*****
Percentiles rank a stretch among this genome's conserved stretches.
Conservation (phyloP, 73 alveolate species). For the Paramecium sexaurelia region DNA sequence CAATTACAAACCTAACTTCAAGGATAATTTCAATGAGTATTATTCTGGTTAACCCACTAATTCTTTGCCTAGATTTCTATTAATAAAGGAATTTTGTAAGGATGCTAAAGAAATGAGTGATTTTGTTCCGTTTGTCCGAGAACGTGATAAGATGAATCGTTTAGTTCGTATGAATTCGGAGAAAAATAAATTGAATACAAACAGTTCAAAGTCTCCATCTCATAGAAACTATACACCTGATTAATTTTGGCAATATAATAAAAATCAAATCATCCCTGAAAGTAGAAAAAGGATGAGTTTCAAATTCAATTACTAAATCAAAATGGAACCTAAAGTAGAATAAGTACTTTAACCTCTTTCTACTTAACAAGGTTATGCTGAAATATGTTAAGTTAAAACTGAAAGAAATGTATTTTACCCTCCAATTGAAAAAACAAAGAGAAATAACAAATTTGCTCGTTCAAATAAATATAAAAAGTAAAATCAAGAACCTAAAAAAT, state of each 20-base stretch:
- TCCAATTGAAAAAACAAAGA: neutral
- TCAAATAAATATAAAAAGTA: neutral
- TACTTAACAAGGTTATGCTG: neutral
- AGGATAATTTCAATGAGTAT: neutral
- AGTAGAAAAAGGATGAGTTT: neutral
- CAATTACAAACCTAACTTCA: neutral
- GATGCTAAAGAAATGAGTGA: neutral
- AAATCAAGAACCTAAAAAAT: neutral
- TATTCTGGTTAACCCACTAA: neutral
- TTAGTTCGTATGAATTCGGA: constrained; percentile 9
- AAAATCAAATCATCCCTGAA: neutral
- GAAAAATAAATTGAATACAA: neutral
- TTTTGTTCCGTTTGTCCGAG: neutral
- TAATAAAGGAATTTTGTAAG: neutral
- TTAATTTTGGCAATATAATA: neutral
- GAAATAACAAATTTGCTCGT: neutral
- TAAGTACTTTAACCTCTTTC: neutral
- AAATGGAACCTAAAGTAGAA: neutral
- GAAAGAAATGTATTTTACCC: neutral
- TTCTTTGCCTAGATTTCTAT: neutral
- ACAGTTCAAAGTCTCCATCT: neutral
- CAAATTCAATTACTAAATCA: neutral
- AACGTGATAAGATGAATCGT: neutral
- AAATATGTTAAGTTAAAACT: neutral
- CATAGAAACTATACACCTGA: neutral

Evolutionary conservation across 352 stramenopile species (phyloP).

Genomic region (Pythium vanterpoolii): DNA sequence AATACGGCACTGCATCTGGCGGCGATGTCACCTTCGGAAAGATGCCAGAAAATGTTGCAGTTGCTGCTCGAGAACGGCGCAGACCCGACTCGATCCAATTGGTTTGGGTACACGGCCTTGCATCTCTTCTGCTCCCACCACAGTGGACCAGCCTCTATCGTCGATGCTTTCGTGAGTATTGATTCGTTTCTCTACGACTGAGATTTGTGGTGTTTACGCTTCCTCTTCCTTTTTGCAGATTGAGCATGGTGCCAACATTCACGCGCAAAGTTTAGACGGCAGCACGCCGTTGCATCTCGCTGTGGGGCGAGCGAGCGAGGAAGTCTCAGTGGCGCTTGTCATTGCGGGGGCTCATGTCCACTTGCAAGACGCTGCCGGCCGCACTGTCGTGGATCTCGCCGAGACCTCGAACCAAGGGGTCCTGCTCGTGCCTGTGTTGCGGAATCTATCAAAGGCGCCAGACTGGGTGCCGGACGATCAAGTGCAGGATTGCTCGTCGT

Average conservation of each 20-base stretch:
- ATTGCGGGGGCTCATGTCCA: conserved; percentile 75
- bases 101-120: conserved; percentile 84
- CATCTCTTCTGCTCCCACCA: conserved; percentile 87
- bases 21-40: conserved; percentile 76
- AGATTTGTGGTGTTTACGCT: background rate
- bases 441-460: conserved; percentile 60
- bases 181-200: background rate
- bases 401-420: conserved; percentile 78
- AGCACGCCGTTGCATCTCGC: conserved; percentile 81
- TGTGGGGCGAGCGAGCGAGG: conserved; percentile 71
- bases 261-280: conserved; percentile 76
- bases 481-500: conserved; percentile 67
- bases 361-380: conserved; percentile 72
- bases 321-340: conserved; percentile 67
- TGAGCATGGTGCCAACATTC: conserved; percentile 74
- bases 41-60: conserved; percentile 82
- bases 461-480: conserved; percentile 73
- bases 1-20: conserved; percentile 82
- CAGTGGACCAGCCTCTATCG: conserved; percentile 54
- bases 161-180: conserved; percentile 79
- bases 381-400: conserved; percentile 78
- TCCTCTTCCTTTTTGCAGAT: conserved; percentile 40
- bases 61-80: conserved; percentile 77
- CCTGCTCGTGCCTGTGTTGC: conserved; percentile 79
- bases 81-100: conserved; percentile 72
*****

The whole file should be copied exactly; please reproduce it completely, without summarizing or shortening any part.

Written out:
Percentiles rank a stretch among this genome's conserved stretches.
Conservation (phyloP, 73 alveolate species). For the Paramecium sexaurelia region DNA sequence CAATTACAAACCTAACTTCAAGGATAATTTCAATGAGTATTATTCTGGTTAACCCACTAATTCTTTGCCTAGATTTCTATTAATAAAGGAATTTTGTAAGGATGCTAAAGAAATGAGTGATTTTGTTCCGTTTGTCCGAGAACGTGATAAGATGAATCGTTTAGTTCGTATGAATTCGGAGAAAAATAAATTGAATACAAACAGTTCAAAGTCTCCATCTCATAGAAACTATACACCTGATTAATTTTGGCAATATAATAAAAATCAAATCATCCCTGAAAGTAGAAAAAGGATGAGTTTCAAATTCAATTACTAAATCAAAATGGAACCTAAAGTAGAATAAGTACTTTAACCTCTTTCTACTTAACAAGGTTATGCTGAAATATGTTAAGTTAAAACTGAAAGAAATGTATTTTACCCTCCAATTGAAAAAACAAAGAGAAATAACAAATTTGCTCGTTCAAATAAATATAAAAAGTAAAATCAAGAACCTAAAAAAT, state of each 20-base stretch:
- TCCAATTGAAAAAACAAAGA: neutral
- TCAAATAAATATAAAAAGTA: neutral
- TACTTAACAAGGTTATGCTG: neutral
- AGGATAATTTCAATGAGTAT: neutral
- AGTAGAAAAAGGATGAGTTT: neutral
- CAATTACAAACCTAACTTCA: neutral
- GATGCTAAAGAAATGAGTGA: neutral
- AAATCAAGAACCTAAAAAAT: neutral
- TATTCTGGTTAACCCACTAA: neutral
- TTAGTTCGTATGAATTCGGA: constrained; percentile 9
- AAAATCAAATCATCCCTGAA: neutral
- GAAAAATAAATTGAATACAA: neutral
- TTTTGTTCCGTTTGTCCGAG: neutral
- TAATAAAGGAATTTTGTAAG: neutral
- TTAATTTTGGCAATATAATA: neutral
- GAAATAACAAATTTGCTCGT: neutral
- TAAGTACTTTAACCTCTTTC: neutral
- AAATGGAACCTAAAGTAGAA: neutral
- GAAAGAAATGTATTTTACCC: neutral
- TTCTTTGCCTAGATTTCTAT: neutral
- ACAGTTCAAAGTCTCCATCT: neutral
- CAAATTCAATTACTAAATCA: neutral
- AACGTGATAAGATGAATCGT: neutral
- AAATATGTTAAGTTAAAACT: neutral
- CATAGAAACTATACACCTGA: neutral

Evolutionary conservation across 352 stramenopile species (phyloP).

Genomic region (Pythium vanterpoolii): DNA sequence AATACGGCACTGCATCTGGCGGCGATGTCACCTTCGGAAAGATGCCAGAAAATGTTGCAGTTGCTGCTCGAGAACGGCGCAGACCCGACTCGATCCAATTGGTTTGGGTACACGGCCTTGCATCTCTTCTGCTCCCACCACAGTGGACCAGCCTCTATCGTCGATGCTTTCGTGAGTATTGATTCGTTTCTCTACGACTGAGATTTGTGGTGTTTACGCTTCCTCTTCCTTTTTGCAGATTGAGCATGGTGCCAACATTCACGCGCAAAGTTTAGACGGCAGCACGCCGTTGCATCTCGCTGTGGGGCGAGCGAGCGAGGAAGTCTCAGTGGCGCTTGTCATTGCGGGGGCTCATGTCCACTTGCAAGACGCTGCCGGCCGCACTGTCGTGGATCTCGCCGAGACCTCGAACCAAGGGGTCCTGCTCGTGCCTGTGTTGCGGAATCTATCAAAGGCGCCAGACTGGGTGCCGGACGATCAAGTGCAGGATTGCTCGTCGT

Average conservation of each 20-base stretch:
- ATTGCGGGGGCTCATGTCCA: conserved; percentile 75
- bases 101-120: conserved; percentile 84
- CATCTCTTCTGCTCCCACCA: conserved; percentile 87
- bases 21-40: conserved; percentile 76
- AGATTTGTGGTGTTTACGCT: background rate
- bases 441-460: conserved; percentile 60
- bases 181-200: background rate
- bases 401-420: conserved; percentile 78
- AGCACGCCGTTGCATCTCGC: conserved; percentile 81
- TGTGGGGCGAGCGAGCGAGG: conserved; percentile 71
- bases 261-280: conserved; percentile 76
- bases 481-500: conserved; percentile 67
- bases 361-380: conserved; percentile 72
- bases 321-340: conserved; percentile 67
- TGAGCATGGTGCCAACATTC: conserved; percentile 74
- bases 41-60: conserved; percentile 82
- bases 461-480: conserved; percentile 73
- bases 1-20: conserved; percentile 82
- CAGTGGACCAGCCTCTATCG: conserved; percentile 54
- bases 161-180: conserved; percentile 79
- bases 381-400: conserved; percentile 78
- TCCTCTTCCTTTTTGCAGAT: conserved; percentile 40
- bases 61-80: conserved; percentile 77
- CCTGCTCGTGCCTGTGTTGC: conserved; percentile 79
- bases 81-100: conserved; percentile 72